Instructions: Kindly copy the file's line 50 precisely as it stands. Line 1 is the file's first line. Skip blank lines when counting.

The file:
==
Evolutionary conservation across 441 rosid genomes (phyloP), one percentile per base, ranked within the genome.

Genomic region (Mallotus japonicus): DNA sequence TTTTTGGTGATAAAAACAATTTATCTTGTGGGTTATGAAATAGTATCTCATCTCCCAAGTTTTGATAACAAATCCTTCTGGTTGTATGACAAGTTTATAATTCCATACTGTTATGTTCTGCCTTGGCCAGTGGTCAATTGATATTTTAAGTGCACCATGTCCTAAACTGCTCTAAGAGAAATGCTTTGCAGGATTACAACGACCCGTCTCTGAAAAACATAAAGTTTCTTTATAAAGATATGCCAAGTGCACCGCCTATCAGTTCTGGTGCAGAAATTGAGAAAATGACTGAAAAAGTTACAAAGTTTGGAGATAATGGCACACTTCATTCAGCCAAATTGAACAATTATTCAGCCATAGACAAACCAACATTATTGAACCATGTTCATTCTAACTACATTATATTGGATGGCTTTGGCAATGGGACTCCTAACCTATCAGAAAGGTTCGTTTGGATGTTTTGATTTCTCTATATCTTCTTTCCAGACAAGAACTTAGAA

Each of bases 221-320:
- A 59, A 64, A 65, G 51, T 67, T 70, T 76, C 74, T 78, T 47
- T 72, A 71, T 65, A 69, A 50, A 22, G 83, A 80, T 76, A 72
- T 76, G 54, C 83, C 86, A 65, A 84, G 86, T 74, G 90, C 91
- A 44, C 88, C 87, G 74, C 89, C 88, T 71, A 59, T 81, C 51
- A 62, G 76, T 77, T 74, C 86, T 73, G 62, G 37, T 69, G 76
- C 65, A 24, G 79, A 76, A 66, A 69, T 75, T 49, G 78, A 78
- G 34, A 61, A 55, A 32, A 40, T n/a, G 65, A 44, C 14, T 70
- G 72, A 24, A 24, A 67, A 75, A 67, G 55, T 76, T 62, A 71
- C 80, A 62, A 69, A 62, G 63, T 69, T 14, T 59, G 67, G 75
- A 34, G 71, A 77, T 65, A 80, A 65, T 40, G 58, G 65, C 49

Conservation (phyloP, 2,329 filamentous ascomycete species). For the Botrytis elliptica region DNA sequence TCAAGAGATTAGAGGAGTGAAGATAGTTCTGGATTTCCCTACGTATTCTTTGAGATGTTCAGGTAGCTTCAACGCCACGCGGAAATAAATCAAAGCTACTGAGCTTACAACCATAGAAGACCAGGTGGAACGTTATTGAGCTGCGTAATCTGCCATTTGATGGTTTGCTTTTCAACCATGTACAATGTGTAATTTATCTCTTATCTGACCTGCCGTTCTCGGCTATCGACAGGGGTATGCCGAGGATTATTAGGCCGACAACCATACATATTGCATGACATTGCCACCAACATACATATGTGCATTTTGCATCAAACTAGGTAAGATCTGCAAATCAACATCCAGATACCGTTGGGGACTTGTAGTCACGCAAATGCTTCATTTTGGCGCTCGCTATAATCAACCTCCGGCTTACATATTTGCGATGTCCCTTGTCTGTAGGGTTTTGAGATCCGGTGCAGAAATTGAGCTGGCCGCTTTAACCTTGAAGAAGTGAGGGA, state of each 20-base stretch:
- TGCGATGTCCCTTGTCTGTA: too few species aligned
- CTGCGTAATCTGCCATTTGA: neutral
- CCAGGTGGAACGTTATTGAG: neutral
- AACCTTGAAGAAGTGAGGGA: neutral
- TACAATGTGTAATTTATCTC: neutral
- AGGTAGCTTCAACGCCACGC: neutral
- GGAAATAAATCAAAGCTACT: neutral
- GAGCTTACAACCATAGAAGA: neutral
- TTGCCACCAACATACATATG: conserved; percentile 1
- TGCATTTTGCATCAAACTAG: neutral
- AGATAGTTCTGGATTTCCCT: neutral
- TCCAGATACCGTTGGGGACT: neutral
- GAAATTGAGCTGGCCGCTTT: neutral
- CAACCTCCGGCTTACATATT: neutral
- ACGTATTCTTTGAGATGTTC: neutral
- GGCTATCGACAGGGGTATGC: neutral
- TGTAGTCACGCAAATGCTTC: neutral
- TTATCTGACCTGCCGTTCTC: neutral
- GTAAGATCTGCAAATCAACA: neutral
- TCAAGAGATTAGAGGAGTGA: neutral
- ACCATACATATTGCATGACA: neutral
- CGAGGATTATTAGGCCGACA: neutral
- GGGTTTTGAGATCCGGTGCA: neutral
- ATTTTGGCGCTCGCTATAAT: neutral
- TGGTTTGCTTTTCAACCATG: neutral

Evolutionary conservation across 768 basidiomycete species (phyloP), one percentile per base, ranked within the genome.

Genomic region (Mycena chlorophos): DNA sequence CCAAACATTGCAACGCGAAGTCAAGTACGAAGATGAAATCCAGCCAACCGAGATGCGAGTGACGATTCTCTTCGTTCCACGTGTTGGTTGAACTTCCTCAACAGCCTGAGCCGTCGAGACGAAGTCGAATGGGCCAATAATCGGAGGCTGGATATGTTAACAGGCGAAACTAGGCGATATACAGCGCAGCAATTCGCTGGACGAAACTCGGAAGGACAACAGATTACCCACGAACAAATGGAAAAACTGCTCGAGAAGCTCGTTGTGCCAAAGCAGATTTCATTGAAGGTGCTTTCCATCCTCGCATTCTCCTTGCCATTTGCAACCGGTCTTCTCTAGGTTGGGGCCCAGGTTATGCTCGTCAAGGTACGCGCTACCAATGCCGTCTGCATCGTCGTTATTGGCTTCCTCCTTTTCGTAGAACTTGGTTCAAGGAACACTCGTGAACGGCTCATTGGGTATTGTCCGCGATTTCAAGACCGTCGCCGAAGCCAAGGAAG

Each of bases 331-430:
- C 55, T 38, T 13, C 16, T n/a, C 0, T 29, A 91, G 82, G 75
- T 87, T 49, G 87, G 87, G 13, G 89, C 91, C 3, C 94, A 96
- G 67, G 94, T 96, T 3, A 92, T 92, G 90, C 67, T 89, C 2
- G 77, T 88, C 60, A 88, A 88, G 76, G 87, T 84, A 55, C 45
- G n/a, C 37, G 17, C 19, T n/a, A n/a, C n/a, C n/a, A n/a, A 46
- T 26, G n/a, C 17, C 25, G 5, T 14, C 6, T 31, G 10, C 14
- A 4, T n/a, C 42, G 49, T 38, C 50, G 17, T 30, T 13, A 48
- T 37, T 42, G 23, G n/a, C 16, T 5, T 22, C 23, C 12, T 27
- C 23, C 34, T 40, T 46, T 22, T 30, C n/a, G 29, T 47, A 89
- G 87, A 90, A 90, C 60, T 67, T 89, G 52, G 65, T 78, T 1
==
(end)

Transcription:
- T 37, T 42, G 23, G n/a, C 16, T 5, T 22, C 23, C 12, T 27